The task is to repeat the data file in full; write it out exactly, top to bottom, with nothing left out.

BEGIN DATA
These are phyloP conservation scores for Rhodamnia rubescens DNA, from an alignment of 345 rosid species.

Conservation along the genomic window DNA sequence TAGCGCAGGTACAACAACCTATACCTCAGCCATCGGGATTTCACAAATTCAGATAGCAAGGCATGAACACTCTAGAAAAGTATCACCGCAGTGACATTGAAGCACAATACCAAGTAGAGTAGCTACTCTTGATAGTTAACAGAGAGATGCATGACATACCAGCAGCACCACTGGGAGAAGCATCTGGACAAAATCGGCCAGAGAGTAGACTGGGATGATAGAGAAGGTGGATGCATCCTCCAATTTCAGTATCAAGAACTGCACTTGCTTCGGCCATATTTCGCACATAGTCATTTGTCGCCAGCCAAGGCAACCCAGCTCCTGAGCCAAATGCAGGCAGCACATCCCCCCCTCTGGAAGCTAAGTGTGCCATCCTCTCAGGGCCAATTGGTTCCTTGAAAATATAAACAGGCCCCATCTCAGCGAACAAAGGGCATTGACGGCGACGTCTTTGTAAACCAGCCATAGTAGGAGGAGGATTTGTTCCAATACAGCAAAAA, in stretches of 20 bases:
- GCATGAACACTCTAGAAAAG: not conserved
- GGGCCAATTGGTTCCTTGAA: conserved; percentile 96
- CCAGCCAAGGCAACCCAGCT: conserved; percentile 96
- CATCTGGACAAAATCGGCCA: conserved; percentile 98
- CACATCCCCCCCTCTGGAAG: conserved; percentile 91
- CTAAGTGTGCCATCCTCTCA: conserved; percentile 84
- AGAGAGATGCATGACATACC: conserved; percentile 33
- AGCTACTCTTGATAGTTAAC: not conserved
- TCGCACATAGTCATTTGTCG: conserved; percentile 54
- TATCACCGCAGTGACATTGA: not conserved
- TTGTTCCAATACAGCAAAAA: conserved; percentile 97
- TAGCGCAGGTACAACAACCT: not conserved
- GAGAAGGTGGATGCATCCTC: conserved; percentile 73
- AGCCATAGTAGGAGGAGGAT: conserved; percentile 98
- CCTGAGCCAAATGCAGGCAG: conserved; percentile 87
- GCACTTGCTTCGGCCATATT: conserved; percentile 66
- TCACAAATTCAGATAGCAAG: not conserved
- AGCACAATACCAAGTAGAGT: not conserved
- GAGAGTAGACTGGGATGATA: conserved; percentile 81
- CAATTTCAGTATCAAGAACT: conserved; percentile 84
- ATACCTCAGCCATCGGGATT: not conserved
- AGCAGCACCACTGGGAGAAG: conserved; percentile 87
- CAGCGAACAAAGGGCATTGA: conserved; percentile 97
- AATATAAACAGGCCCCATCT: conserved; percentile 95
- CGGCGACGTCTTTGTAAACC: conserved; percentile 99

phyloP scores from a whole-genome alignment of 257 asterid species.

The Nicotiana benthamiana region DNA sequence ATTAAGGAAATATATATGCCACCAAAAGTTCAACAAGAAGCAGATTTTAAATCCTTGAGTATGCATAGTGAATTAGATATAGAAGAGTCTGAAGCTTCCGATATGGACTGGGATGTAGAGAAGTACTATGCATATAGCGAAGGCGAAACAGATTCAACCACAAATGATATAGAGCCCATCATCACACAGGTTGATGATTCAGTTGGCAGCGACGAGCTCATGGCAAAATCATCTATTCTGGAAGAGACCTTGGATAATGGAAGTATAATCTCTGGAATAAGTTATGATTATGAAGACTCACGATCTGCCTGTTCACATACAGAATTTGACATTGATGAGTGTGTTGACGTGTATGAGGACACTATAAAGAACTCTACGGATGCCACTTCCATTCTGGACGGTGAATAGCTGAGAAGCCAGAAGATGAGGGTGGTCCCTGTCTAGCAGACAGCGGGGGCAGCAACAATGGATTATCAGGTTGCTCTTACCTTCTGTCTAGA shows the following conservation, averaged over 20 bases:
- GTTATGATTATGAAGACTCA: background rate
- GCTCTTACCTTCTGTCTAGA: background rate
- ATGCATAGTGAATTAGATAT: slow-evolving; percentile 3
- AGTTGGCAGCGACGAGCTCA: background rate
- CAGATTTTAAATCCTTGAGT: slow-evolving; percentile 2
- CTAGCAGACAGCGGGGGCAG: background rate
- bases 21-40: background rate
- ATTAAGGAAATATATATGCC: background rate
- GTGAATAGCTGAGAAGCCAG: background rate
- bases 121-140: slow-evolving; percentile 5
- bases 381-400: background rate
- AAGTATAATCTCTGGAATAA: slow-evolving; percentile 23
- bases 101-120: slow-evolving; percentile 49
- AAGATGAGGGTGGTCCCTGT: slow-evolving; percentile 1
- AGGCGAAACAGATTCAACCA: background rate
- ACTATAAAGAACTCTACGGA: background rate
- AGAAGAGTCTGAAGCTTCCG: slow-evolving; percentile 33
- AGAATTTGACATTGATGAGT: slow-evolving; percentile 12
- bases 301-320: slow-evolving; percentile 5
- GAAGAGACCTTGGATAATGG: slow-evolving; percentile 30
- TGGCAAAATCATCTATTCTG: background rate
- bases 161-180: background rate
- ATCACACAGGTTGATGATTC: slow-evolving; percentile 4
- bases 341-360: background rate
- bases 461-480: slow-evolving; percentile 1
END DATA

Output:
These are phyloP conservation scores for Rhodamnia rubescens DNA, from an alignment of 345 rosid species.

Conservation along the genomic window DNA sequence TAGCGCAGGTACAACAACCTATACCTCAGCCATCGGGATTTCACAAATTCAGATAGCAAGGCATGAACACTCTAGAAAAGTATCACCGCAGTGACATTGAAGCACAATACCAAGTAGAGTAGCTACTCTTGATAGTTAACAGAGAGATGCATGACATACCAGCAGCACCACTGGGAGAAGCATCTGGACAAAATCGGCCAGAGAGTAGACTGGGATGATAGAGAAGGTGGATGCATCCTCCAATTTCAGTATCAAGAACTGCACTTGCTTCGGCCATATTTCGCACATAGTCATTTGTCGCCAGCCAAGGCAACCCAGCTCCTGAGCCAAATGCAGGCAGCACATCCCCCCCTCTGGAAGCTAAGTGTGCCATCCTCTCAGGGCCAATTGGTTCCTTGAAAATATAAACAGGCCCCATCTCAGCGAACAAAGGGCATTGACGGCGACGTCTTTGTAAACCAGCCATAGTAGGAGGAGGATTTGTTCCAATACAGCAAAAA, in stretches of 20 bases:
- GCATGAACACTCTAGAAAAG: not conserved
- GGGCCAATTGGTTCCTTGAA: conserved; percentile 96
- CCAGCCAAGGCAACCCAGCT: conserved; percentile 96
- CATCTGGACAAAATCGGCCA: conserved; percentile 98
- CACATCCCCCCCTCTGGAAG: conserved; percentile 91
- CTAAGTGTGCCATCCTCTCA: conserved; percentile 84
- AGAGAGATGCATGACATACC: conserved; percentile 33
- AGCTACTCTTGATAGTTAAC: not conserved
- TCGCACATAGTCATTTGTCG: conserved; percentile 54
- TATCACCGCAGTGACATTGA: not conserved
- TTGTTCCAATACAGCAAAAA: conserved; percentile 97
- TAGCGCAGGTACAACAACCT: not conserved
- GAGAAGGTGGATGCATCCTC: conserved; percentile 73
- AGCCATAGTAGGAGGAGGAT: conserved; percentile 98
- CCTGAGCCAAATGCAGGCAG: conserved; percentile 87
- GCACTTGCTTCGGCCATATT: conserved; percentile 66
- TCACAAATTCAGATAGCAAG: not conserved
- AGCACAATACCAAGTAGAGT: not conserved
- GAGAGTAGACTGGGATGATA: conserved; percentile 81
- CAATTTCAGTATCAAGAACT: conserved; percentile 84
- ATACCTCAGCCATCGGGATT: not conserved
- AGCAGCACCACTGGGAGAAG: conserved; percentile 87
- CAGCGAACAAAGGGCATTGA: conserved; percentile 97
- AATATAAACAGGCCCCATCT: conserved; percentile 95
- CGGCGACGTCTTTGTAAACC: conserved; percentile 99

phyloP scores from a whole-genome alignment of 257 asterid species.

The Nicotiana benthamiana region DNA sequence ATTAAGGAAATATATATGCCACCAAAAGTTCAACAAGAAGCAGATTTTAAATCCTTGAGTATGCATAGTGAATTAGATATAGAAGAGTCTGAAGCTTCCGATATGGACTGGGATGTAGAGAAGTACTATGCATATAGCGAAGGCGAAACAGATTCAACCACAAATGATATAGAGCCCATCATCACACAGGTTGATGATTCAGTTGGCAGCGACGAGCTCATGGCAAAATCATCTATTCTGGAAGAGACCTTGGATAATGGAAGTATAATCTCTGGAATAAGTTATGATTATGAAGACTCACGATCTGCCTGTTCACATACAGAATTTGACATTGATGAGTGTGTTGACGTGTATGAGGACACTATAAAGAACTCTACGGATGCCACTTCCATTCTGGACGGTGAATAGCTGAGAAGCCAGAAGATGAGGGTGGTCCCTGTCTAGCAGACAGCGGGGGCAGCAACAATGGATTATCAGGTTGCTCTTACCTTCTGTCTAGA shows the following conservation, averaged over 20 bases:
- GTTATGATTATGAAGACTCA: background rate
- GCTCTTACCTTCTGTCTAGA: background rate
- ATGCATAGTGAATTAGATAT: slow-evolving; percentile 3
- AGTTGGCAGCGACGAGCTCA: background rate
- CAGATTTTAAATCCTTGAGT: slow-evolving; percentile 2
- CTAGCAGACAGCGGGGGCAG: background rate
- bases 21-40: background rate
- ATTAAGGAAATATATATGCC: background rate
- GTGAATAGCTGAGAAGCCAG: background rate
- bases 121-140: slow-evolving; percentile 5
- bases 381-400: background rate
- AAGTATAATCTCTGGAATAA: slow-evolving; percentile 23
- bases 101-120: slow-evolving; percentile 49
- AAGATGAGGGTGGTCCCTGT: slow-evolving; percentile 1
- AGGCGAAACAGATTCAACCA: background rate
- ACTATAAAGAACTCTACGGA: background rate
- AGAAGAGTCTGAAGCTTCCG: slow-evolving; percentile 33
- AGAATTTGACATTGATGAGT: slow-evolving; percentile 12
- bases 301-320: slow-evolving; percentile 5
- GAAGAGACCTTGGATAATGG: slow-evolving; percentile 30
- TGGCAAAATCATCTATTCTG: background rate
- bases 161-180: background rate
- ATCACACAGGTTGATGATTC: slow-evolving; percentile 4
- bases 341-360: background rate
- bases 461-480: slow-evolving; percentile 1